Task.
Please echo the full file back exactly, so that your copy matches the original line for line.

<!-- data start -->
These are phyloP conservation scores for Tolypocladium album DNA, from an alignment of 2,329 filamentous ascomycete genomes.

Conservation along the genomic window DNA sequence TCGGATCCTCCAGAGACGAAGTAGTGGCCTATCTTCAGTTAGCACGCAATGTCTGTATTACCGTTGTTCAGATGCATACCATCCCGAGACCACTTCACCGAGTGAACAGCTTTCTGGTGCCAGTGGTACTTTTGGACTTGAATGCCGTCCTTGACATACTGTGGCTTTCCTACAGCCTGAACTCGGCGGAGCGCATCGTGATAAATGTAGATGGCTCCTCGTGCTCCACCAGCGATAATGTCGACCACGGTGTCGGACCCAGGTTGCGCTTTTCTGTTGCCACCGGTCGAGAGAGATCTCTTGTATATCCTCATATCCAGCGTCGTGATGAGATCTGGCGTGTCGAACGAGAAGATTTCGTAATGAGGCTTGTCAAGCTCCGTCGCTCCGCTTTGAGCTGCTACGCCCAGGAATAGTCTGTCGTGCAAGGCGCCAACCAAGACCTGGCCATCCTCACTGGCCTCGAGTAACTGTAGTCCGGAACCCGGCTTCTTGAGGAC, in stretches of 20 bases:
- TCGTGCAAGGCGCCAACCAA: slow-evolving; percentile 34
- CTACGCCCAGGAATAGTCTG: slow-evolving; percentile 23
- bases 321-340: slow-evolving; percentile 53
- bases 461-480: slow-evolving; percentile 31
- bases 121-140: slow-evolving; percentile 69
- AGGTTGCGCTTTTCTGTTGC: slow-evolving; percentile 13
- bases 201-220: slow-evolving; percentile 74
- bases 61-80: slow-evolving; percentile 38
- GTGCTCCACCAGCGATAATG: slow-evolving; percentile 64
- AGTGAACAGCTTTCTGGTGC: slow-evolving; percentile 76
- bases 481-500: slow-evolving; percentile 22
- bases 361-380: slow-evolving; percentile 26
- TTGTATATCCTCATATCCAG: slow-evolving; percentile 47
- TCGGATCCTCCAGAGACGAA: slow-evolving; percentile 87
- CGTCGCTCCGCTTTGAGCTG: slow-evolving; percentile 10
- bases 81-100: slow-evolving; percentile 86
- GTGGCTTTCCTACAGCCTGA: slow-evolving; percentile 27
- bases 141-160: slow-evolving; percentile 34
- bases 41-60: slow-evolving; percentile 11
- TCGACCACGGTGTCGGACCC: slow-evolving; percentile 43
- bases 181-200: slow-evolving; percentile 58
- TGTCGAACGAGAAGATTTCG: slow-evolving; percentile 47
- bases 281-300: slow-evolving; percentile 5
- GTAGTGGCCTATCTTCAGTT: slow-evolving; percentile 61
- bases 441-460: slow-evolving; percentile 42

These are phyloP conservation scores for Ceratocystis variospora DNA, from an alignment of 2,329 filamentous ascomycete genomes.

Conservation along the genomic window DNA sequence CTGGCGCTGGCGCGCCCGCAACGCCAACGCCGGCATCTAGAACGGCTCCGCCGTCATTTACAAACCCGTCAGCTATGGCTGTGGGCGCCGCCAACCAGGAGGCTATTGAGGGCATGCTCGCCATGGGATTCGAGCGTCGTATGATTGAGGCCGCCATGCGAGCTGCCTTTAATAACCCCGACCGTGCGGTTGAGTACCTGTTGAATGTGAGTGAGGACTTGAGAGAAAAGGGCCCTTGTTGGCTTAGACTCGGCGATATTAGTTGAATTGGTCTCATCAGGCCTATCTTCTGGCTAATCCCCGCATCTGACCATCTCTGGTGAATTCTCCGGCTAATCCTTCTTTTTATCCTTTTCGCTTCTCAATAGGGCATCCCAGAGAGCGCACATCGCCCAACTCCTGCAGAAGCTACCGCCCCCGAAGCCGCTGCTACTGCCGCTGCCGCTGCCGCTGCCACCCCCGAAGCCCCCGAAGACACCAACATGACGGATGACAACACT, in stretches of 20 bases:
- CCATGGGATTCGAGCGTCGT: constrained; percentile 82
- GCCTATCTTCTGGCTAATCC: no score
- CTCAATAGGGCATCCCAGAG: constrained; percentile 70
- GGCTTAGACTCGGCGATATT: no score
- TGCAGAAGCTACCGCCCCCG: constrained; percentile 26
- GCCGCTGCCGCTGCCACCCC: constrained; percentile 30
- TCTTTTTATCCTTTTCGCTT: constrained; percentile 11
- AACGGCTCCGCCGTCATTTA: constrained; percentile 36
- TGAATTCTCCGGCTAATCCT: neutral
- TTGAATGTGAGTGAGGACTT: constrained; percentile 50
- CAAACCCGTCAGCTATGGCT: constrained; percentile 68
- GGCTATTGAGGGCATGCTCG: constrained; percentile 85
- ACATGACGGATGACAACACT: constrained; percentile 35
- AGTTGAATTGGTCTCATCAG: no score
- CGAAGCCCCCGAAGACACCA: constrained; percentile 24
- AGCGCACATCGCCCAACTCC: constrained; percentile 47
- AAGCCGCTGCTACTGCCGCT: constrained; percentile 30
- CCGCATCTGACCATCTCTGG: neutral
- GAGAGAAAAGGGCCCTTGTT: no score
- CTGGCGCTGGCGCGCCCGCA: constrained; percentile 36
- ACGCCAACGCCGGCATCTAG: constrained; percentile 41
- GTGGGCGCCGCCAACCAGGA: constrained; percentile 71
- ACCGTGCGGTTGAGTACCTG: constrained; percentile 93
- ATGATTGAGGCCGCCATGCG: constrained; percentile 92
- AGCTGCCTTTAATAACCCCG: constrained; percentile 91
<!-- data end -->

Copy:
These are phyloP conservation scores for Tolypocladium album DNA, from an alignment of 2,329 filamentous ascomycete genomes.

Conservation along the genomic window DNA sequence TCGGATCCTCCAGAGACGAAGTAGTGGCCTATCTTCAGTTAGCACGCAATGTCTGTATTACCGTTGTTCAGATGCATACCATCCCGAGACCACTTCACCGAGTGAACAGCTTTCTGGTGCCAGTGGTACTTTTGGACTTGAATGCCGTCCTTGACATACTGTGGCTTTCCTACAGCCTGAACTCGGCGGAGCGCATCGTGATAAATGTAGATGGCTCCTCGTGCTCCACCAGCGATAATGTCGACCACGGTGTCGGACCCAGGTTGCGCTTTTCTGTTGCCACCGGTCGAGAGAGATCTCTTGTATATCCTCATATCCAGCGTCGTGATGAGATCTGGCGTGTCGAACGAGAAGATTTCGTAATGAGGCTTGTCAAGCTCCGTCGCTCCGCTTTGAGCTGCTACGCCCAGGAATAGTCTGTCGTGCAAGGCGCCAACCAAGACCTGGCCATCCTCACTGGCCTCGAGTAACTGTAGTCCGGAACCCGGCTTCTTGAGGAC, in stretches of 20 bases:
- TCGTGCAAGGCGCCAACCAA: slow-evolving; percentile 34
- CTACGCCCAGGAATAGTCTG: slow-evolving; percentile 23
- bases 321-340: slow-evolving; percentile 53
- bases 461-480: slow-evolving; percentile 31
- bases 121-140: slow-evolving; percentile 69
- AGGTTGCGCTTTTCTGTTGC: slow-evolving; percentile 13
- bases 201-220: slow-evolving; percentile 74
- bases 61-80: slow-evolving; percentile 38
- GTGCTCCACCAGCGATAATG: slow-evolving; percentile 64
- AGTGAACAGCTTTCTGGTGC: slow-evolving; percentile 76
- bases 481-500: slow-evolving; percentile 22
- bases 361-380: slow-evolving; percentile 26
- TTGTATATCCTCATATCCAG: slow-evolving; percentile 47
- TCGGATCCTCCAGAGACGAA: slow-evolving; percentile 87
- CGTCGCTCCGCTTTGAGCTG: slow-evolving; percentile 10
- bases 81-100: slow-evolving; percentile 86
- GTGGCTTTCCTACAGCCTGA: slow-evolving; percentile 27
- bases 141-160: slow-evolving; percentile 34
- bases 41-60: slow-evolving; percentile 11
- TCGACCACGGTGTCGGACCC: slow-evolving; percentile 43
- bases 181-200: slow-evolving; percentile 58
- TGTCGAACGAGAAGATTTCG: slow-evolving; percentile 47
- bases 281-300: slow-evolving; percentile 5
- GTAGTGGCCTATCTTCAGTT: slow-evolving; percentile 61
- bases 441-460: slow-evolving; percentile 42

These are phyloP conservation scores for Ceratocystis variospora DNA, from an alignment of 2,329 filamentous ascomycete genomes.

Conservation along the genomic window DNA sequence CTGGCGCTGGCGCGCCCGCAACGCCAACGCCGGCATCTAGAACGGCTCCGCCGTCATTTACAAACCCGTCAGCTATGGCTGTGGGCGCCGCCAACCAGGAGGCTATTGAGGGCATGCTCGCCATGGGATTCGAGCGTCGTATGATTGAGGCCGCCATGCGAGCTGCCTTTAATAACCCCGACCGTGCGGTTGAGTACCTGTTGAATGTGAGTGAGGACTTGAGAGAAAAGGGCCCTTGTTGGCTTAGACTCGGCGATATTAGTTGAATTGGTCTCATCAGGCCTATCTTCTGGCTAATCCCCGCATCTGACCATCTCTGGTGAATTCTCCGGCTAATCCTTCTTTTTATCCTTTTCGCTTCTCAATAGGGCATCCCAGAGAGCGCACATCGCCCAACTCCTGCAGAAGCTACCGCCCCCGAAGCCGCTGCTACTGCCGCTGCCGCTGCCGCTGCCACCCCCGAAGCCCCCGAAGACACCAACATGACGGATGACAACACT, in stretches of 20 bases:
- CCATGGGATTCGAGCGTCGT: constrained; percentile 82
- GCCTATCTTCTGGCTAATCC: no score
- CTCAATAGGGCATCCCAGAG: constrained; percentile 70
- GGCTTAGACTCGGCGATATT: no score
- TGCAGAAGCTACCGCCCCCG: constrained; percentile 26
- GCCGCTGCCGCTGCCACCCC: constrained; percentile 30
- TCTTTTTATCCTTTTCGCTT: constrained; percentile 11
- AACGGCTCCGCCGTCATTTA: constrained; percentile 36
- TGAATTCTCCGGCTAATCCT: neutral
- TTGAATGTGAGTGAGGACTT: constrained; percentile 50
- CAAACCCGTCAGCTATGGCT: constrained; percentile 68
- GGCTATTGAGGGCATGCTCG: constrained; percentile 85
- ACATGACGGATGACAACACT: constrained; percentile 35
- AGTTGAATTGGTCTCATCAG: no score
- CGAAGCCCCCGAAGACACCA: constrained; percentile 24
- AGCGCACATCGCCCAACTCC: constrained; percentile 47
- AAGCCGCTGCTACTGCCGCT: constrained; percentile 30
- CCGCATCTGACCATCTCTGG: neutral
- GAGAGAAAAGGGCCCTTGTT: no score
- CTGGCGCTGGCGCGCCCGCA: constrained; percentile 36
- ACGCCAACGCCGGCATCTAG: constrained; percentile 41
- GTGGGCGCCGCCAACCAGGA: constrained; percentile 71
- ACCGTGCGGTTGAGTACCTG: constrained; percentile 93
- ATGATTGAGGCCGCCATGCG: constrained; percentile 92
- AGCTGCCTTTAATAACCCCG: constrained; percentile 91